August 1, 2012

Wednesday, August 1, 2012

Wednesday, August 1, 2012

Tonight's picture was taken in August of 2008. Mattie was adjusting to life in the hospital that first week, and with that, we discovered he liked painting on large sheets of paper. This was Linda's (Mattie's Child Life Specialist) idea, and she set up a painting station right in the hallway of the PICU for Mattie. Anything to get out of the room was a blessing, because when we first entered the hospital there was NO child life playroom. That room was a very needed addition to the pediatric floor, and it did help to motivate Mattie to get out of his hospital room, even on very bad days. In the midst of Mattie's fear about being in the hospital and getting poked and prodded, I find it fascinating that he would choose to paint a sun and the earth. The sun was bold and happy looking. Which even with cancer, these were Mattie characteristics that always shone through. The stress we all lived with was beyond overwhelming and intense, which is why Linda will never be forgotten. I could tell she appreciated Mattie early on, was able to engage, understand, and advocate beautifully for him. So from my perspective if Mattie had moments of happiness in the hospital it was because he had friends like Linda there who made a difference in our whole family's life.

Quote of the day: Recall as often as you wish; a happy memory never
wears out.
~ Libbie Fudim

Today I had two appointments with doctors and landed up visiting Virginia Hospital Center and Georgetown University Hospital. At the cardiologist's office, I had a stress test and two echocardiograms. The echocardiogram uses sound waves to take pictures of the heart before and after exercise. I have never done a stress test before, but the test does live up to its name. I am not sure the exercise portion of the test bothered me as much as the people performing the test. Apparently I was the lucky one today because in the stress test room, I had four people with me. Two were techs and two were nurses. Typically there would only be one tech and one nurse performing such a test, but there was training going on, and I was the guinea pig. Needless to say their banter with each other was driving me CRAZY! Mind you to have this test performed, you basically have to take everything off from the waist up and wear a skimpy covering. As they were figuring out how to put the electrodes on my chest, I literally wanted to throttle the two males in the room. Finally, as they were figuring this all out, I literally decided to ask them a group question. I asked each of them to raise their hand if they personally experienced a stress test. Guess what?! Not one of them in the room ever had a stress test, a test in which they unfortunately put hundreds of people through a week! I told them I was shocked and that in my profession, no mental health practitioner could ethically administer a test/assessment without first taking it themselves. They looked shocked and embarrassed, because here they are, talking a mile a minute, being insensitive and they have NO idea what level of patient anxiety is sitting before them on the table. Having to take this test is indeed anxiety provoking because you just aren't sure what they are going to find, and in addition, the test itself taxes your heart for 10 to 12 minutes quite intensely.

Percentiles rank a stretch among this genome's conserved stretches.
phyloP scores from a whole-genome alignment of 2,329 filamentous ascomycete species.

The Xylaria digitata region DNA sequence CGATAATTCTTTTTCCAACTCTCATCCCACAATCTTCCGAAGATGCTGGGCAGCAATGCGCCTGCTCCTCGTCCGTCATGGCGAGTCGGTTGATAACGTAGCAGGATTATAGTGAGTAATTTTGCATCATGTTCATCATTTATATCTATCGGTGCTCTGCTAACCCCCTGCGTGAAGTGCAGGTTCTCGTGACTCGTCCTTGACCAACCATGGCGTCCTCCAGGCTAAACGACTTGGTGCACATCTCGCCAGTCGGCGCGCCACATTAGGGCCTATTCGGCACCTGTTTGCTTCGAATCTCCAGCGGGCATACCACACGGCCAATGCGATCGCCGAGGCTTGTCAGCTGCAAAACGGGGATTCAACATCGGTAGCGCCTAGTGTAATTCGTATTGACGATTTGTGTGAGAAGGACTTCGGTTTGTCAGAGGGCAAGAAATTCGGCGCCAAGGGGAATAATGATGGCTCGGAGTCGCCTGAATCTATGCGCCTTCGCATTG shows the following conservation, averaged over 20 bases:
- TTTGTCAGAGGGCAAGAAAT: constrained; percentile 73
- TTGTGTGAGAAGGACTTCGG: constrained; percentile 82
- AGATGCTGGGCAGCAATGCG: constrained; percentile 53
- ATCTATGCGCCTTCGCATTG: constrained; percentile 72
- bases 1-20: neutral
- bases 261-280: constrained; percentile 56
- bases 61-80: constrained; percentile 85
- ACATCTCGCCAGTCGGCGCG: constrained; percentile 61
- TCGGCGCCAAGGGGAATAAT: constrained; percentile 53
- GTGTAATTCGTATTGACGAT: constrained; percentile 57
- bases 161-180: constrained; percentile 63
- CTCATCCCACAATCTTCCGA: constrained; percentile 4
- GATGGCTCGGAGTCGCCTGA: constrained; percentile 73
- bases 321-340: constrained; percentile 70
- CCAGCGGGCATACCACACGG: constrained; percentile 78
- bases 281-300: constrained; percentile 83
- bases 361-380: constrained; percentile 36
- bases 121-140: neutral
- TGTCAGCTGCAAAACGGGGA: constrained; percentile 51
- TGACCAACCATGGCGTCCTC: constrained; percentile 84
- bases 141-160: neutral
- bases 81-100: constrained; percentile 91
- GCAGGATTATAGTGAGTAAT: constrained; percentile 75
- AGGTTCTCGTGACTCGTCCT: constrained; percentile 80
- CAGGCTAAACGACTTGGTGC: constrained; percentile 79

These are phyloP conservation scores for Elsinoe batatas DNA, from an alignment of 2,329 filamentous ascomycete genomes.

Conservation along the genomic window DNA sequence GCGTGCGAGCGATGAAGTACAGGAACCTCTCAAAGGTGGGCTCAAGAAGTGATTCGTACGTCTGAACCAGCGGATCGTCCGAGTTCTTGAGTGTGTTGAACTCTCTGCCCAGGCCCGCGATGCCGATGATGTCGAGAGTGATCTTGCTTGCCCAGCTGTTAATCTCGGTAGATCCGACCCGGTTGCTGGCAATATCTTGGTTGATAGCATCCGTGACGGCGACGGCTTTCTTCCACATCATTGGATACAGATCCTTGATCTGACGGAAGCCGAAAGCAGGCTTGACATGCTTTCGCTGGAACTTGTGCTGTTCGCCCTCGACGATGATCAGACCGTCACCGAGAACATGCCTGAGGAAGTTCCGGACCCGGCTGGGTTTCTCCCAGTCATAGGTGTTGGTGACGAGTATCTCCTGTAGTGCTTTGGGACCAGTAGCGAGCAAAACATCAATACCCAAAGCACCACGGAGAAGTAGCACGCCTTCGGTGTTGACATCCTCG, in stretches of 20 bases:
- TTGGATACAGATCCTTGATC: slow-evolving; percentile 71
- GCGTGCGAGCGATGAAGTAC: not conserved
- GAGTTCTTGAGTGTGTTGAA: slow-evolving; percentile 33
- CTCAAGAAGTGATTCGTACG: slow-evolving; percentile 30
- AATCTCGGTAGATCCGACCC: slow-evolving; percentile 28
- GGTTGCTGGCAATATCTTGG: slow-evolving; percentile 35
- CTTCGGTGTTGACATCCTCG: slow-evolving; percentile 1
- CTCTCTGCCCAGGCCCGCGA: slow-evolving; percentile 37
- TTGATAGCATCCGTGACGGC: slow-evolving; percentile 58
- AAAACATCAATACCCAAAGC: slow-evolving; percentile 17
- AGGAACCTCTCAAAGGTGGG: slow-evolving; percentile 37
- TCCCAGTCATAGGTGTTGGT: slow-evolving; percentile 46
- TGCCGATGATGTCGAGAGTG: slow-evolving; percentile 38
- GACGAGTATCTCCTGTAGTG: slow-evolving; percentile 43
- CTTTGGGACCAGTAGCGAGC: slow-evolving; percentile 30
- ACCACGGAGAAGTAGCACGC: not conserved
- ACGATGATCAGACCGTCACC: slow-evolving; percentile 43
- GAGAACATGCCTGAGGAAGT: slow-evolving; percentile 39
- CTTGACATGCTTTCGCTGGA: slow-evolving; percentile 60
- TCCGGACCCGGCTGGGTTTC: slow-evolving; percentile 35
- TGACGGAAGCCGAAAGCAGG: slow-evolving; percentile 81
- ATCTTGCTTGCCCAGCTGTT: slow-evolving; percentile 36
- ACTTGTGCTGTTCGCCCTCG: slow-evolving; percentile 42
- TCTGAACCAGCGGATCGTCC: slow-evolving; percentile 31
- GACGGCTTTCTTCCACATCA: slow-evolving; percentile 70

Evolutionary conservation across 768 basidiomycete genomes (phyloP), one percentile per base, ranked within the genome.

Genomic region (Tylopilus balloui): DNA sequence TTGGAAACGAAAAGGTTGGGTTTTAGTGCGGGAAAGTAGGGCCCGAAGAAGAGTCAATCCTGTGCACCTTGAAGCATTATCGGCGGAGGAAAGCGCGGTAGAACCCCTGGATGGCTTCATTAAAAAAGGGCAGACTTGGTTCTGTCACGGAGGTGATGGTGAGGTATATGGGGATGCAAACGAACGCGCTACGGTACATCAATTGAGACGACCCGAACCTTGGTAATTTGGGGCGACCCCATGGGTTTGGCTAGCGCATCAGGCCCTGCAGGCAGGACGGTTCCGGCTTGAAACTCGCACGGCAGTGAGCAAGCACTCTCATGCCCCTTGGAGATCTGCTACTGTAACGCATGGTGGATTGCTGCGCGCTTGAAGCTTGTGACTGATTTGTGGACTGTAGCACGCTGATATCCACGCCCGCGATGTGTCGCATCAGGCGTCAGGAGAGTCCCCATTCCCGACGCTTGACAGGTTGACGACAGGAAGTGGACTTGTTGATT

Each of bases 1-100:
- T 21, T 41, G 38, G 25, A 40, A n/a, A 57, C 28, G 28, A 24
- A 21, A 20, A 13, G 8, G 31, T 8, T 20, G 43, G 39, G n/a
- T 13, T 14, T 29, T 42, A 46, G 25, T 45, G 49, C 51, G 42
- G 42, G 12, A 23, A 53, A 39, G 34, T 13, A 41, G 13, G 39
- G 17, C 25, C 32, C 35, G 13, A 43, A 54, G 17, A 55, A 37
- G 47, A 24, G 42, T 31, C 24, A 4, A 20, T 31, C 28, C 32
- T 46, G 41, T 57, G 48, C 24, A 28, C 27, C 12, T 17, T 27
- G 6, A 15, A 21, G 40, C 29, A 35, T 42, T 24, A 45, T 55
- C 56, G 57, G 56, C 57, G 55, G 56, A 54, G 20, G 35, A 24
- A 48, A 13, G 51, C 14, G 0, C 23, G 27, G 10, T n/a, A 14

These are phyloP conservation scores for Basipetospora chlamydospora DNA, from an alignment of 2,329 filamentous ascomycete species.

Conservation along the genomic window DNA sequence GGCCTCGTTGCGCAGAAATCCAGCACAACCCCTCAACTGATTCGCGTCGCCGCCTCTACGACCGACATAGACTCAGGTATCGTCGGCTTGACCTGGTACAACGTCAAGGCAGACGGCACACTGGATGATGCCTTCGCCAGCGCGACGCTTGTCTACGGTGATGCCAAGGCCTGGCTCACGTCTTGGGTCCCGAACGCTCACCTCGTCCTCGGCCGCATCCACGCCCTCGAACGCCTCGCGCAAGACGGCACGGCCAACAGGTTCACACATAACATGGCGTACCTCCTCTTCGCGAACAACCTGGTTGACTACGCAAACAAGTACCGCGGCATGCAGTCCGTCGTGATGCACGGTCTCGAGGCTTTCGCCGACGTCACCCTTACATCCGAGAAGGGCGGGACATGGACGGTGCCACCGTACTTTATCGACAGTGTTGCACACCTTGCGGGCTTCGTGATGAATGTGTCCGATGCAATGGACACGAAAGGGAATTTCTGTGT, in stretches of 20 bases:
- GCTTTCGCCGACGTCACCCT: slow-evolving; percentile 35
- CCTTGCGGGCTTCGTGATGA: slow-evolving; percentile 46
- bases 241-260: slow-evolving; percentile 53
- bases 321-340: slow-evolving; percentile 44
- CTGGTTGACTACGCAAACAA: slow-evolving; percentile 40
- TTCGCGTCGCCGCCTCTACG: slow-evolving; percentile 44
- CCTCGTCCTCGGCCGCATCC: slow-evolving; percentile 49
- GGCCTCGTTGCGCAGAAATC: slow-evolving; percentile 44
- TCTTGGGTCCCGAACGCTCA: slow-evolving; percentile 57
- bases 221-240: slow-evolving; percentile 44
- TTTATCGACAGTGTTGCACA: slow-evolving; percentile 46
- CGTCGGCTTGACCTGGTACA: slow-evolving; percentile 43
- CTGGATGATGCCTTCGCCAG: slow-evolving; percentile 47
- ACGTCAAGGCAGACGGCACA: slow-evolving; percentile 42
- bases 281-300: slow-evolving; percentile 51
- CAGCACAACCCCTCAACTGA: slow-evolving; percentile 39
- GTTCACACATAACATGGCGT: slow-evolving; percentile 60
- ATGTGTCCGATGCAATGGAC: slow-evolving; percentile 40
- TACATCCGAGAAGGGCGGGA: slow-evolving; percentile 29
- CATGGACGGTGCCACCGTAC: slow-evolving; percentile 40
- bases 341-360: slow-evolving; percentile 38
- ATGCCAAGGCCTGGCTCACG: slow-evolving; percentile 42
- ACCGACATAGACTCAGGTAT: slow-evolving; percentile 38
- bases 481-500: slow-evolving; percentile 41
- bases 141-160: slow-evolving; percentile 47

The male nurse and I were not on the same wavelength. He was the trainer of the other nurse and when I asked if anyone ever had a stress test, his actual response was..... "I go on the treadmill all the time at the gym!" As if these two things are equivalent!!! Are you kidding me?! That truly was his response, which in my book was an even more insensitive response than........... NO I have never taken a stress test before! I continue to be perplexed by the medical profession, and what today tells me is so many of them are checked out, going through the motions, and are insensitive to patients because they have not experienced some of the things they are performing on their patients. If they did, the behavior would be VERY different! Case in point, I recall last week when taking a CT scan, the tech was incredibly empathetic. She was because years ago she too had a chest CT with contrast, and the contrast scared her so much, that she remembers it vividly today (CT contrast can make you feel like you are on fire, with the sensation that you are going to the bathroom on yourself, and in the chest region you feel paralyzed almost for a minute!). Which is why her personal insights help guide how she interacts with and treats her patients.

The actual stress test involves a treadmill. While on the treadmill you are hooked up to about 20 electrodes. Throughout the test, they are constantly raising the inclination of the treadmill and the speed at which you are walking. By the time they are finished with you, you feel like you are briskly walking up a very sharp incline. So much so, that if I let go of the handle bars, I would have gone flying! I did not like the inclination at all, and when I complained about it, the male nurse let me know that an 80+ year old woman completed the test this morning without complaining. Again, really?! If he thinks I am stupid enough to think that he put this 80+ year old through the same paces he did with me, than I don't know what to say. Nonetheless, his comment was nasty, and I let his supervisor know it. This is not the time to be snappy and nasty to patients when they are trying their best to complete a test.

The highlight of my day however, was going to Georgetown University Hospital and meeting with the VP of Patient Advocacy. Julie is an amazing professional who helped Peter and I on numerous occasions at the Hospital. Today's meeting was to get Julie's help with an initiative I am working on with the parent advisory board at the Hospital. Mattie is no longer in treatment and I could easily walk away from the whole cancer thing, but I try to use the experiences we had at the Hospital to help shape the experience for future families, so that perhaps 1/10th of what they are going through will be a bit smoother or less stressful. 

July 31, 2012

Tuesday, July 31, 2012

Tuesday, July 31, 2012 -- Mattie died 151 weeks ago today.